7. Stergiotou I, Crispi F, Valenzuela-Alcaraz B, Bijnens B, Gratacos E. Patterns of maternal vascular remodeling and responsiveness in early- versus late-onset preeclampsia. Am J Obstet Gynecol. 2013;209(6):558.e1–558.e14. doi:10.1016/j.ajog.2013.07.030
  8. O’Gorman N, Wright D, Syngelaki A, et al. Competing risks model in screening for preeclampsia by maternal factors and biomarkers at 11-13 weeks gestation. Am J Obstet Gynecol. 2016;214(1):103.e1–103.e12. doi:10.1016/j.ajog.2015.08.034
  9. Rolnik DL, Wright D, Poon LC, et al. Aspirin versus Placebo in Pregnancies at High Risk for Preterm Preeclampsia. N Engl J Med. 2017;377(7):613–622. doi:10.1056/NEJMoa1704559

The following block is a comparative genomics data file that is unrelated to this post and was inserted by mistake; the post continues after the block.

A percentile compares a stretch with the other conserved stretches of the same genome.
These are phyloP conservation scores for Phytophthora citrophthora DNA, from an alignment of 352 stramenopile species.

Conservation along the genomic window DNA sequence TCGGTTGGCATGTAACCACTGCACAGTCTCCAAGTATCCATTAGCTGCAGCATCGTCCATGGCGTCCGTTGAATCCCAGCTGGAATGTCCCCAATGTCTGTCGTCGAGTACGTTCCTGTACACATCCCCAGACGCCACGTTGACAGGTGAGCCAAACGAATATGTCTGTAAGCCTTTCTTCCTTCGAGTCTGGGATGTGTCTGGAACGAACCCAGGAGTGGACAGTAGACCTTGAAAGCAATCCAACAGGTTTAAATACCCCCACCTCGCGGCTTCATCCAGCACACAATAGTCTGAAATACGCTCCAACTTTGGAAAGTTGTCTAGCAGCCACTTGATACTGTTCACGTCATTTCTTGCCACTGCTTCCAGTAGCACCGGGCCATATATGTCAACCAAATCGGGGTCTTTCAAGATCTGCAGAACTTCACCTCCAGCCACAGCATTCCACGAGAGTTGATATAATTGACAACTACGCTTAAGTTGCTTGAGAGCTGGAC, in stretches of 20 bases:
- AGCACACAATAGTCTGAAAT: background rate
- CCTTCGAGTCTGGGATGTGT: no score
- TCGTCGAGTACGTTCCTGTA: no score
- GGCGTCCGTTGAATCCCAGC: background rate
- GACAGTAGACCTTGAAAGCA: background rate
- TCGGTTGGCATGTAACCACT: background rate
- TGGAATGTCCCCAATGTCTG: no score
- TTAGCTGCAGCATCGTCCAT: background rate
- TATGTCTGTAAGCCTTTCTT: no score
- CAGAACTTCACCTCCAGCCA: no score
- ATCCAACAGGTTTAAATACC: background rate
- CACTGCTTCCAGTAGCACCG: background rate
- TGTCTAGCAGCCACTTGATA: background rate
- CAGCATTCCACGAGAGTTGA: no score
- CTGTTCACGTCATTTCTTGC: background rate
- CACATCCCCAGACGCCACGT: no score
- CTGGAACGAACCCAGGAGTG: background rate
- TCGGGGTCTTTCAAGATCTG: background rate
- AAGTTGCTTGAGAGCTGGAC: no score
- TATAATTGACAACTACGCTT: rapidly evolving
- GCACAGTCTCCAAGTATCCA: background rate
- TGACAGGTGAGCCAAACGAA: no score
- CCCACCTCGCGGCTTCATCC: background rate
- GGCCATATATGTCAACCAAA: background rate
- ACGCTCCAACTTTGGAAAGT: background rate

10. Falco ML, Sivanathan J, Laoreti A, Thilaganathan B, Khalil A. Placental histopathology associated with pre-eclampsia: systematic review and meta-analysis. Ultrasound Obstet Gynecol. 2017;50(3):295–301. doi:10.1002/uog.17494
  11. Orabona R, Donzelli CM, Falchetti M, Santoro A, Valcamonico A, Frusca T. Placental histological patterns and uterine artery Doppler velocimetry in pregnancies complicated by early or late pre-eclampsia. Ultrasound Obstet Gynecol. 2016;47(5):580–585. doi:10.1002/uog.15799
  12. Bhide A, Acharya G, Bilardo CM, et al. ISUOG practice guidelines: use of Doppler ultrasonography in obstetrics. Ultrasound Obstet Gynecol. 2013;41(2):233–239. doi:10.1002/uog.12371
  13. Poon LC, Zymeri NA, Zamprakou A, Syngelaki A, Nicolaides KH. Protocol for measurement of mean arterial pressure at 11‐13 weeks’ gestation. Fetal Diagn Ther. 2012; 31: 42– 48.
  14. Sotiriadis A, Hernandez‐Andrade E, da Silva Costa F, et al. ISUOG Practice Guidelines: Role of ultrasound in screening for and follow‐up of pre‐eclampsia. Ultrasound Obstet Gynecol. 2019; 53: 7– 22.